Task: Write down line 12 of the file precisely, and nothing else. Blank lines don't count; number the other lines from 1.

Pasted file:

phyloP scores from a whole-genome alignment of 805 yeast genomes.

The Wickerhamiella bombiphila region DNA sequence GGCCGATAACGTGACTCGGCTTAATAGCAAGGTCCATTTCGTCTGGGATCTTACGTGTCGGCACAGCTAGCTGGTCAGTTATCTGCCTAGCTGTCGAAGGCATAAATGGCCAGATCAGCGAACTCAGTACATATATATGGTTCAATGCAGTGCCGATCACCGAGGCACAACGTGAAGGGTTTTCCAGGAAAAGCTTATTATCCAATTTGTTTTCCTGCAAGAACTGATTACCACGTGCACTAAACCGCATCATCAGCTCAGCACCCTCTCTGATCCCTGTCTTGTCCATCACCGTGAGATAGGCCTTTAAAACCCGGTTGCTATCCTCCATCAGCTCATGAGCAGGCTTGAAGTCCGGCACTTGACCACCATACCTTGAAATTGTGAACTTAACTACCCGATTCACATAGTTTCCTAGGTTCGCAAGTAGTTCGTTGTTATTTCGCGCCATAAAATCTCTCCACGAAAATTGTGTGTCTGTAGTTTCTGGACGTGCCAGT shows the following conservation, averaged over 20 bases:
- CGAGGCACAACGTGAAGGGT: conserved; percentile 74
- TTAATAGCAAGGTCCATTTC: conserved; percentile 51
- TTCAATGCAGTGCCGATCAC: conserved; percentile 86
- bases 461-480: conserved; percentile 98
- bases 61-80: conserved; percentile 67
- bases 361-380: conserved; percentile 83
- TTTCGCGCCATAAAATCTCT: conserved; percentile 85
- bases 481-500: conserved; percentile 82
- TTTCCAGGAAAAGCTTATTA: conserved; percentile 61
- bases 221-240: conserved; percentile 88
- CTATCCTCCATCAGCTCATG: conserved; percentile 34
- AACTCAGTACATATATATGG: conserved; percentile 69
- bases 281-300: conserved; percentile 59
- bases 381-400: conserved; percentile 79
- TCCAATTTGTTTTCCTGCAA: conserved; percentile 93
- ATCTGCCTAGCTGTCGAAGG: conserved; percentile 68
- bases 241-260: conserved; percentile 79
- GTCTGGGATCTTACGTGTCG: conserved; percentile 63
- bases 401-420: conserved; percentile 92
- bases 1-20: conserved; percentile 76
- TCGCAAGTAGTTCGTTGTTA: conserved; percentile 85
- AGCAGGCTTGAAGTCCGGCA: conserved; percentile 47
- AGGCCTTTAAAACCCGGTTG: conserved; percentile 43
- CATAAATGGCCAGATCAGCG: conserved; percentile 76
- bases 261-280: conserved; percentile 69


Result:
- bases 221-240: conserved; percentile 88